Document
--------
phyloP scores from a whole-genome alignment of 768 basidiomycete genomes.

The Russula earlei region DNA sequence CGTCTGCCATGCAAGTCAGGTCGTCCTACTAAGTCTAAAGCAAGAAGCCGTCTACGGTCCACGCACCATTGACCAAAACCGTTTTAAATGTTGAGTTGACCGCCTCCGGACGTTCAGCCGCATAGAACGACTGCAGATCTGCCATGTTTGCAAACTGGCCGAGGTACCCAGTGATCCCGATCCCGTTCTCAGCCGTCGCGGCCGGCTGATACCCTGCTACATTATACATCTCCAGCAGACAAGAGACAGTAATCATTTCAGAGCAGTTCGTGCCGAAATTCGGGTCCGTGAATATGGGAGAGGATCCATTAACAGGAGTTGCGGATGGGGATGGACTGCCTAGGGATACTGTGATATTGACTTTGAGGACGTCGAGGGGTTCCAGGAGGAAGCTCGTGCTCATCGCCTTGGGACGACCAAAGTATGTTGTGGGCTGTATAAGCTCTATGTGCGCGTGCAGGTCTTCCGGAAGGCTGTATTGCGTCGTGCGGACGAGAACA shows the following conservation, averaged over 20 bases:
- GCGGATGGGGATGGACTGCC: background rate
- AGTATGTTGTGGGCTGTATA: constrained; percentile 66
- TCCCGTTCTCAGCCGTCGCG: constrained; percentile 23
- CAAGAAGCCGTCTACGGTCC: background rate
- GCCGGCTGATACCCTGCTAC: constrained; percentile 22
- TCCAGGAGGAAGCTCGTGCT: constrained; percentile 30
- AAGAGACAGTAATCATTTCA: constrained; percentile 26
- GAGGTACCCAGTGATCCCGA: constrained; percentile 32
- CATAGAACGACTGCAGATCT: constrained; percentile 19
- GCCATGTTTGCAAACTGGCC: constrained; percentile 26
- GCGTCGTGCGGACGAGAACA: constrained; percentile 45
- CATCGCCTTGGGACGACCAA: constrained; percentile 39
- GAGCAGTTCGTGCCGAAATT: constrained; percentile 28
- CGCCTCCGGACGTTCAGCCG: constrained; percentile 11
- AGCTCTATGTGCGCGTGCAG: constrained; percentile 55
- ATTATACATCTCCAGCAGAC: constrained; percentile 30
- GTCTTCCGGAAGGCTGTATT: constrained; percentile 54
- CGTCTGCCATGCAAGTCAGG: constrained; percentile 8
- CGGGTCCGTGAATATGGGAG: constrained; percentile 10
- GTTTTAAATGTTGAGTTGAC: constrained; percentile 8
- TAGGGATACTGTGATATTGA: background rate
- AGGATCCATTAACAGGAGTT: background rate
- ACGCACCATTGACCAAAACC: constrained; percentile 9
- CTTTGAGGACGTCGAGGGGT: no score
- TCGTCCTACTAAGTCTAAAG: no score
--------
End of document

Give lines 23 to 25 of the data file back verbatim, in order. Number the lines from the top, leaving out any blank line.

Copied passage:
- TAGGGATACTGTGATATTGA: background rate
- AGGATCCATTAACAGGAGTT: background rate
- ACGCACCATTGACCAAAACC: constrained; percentile 9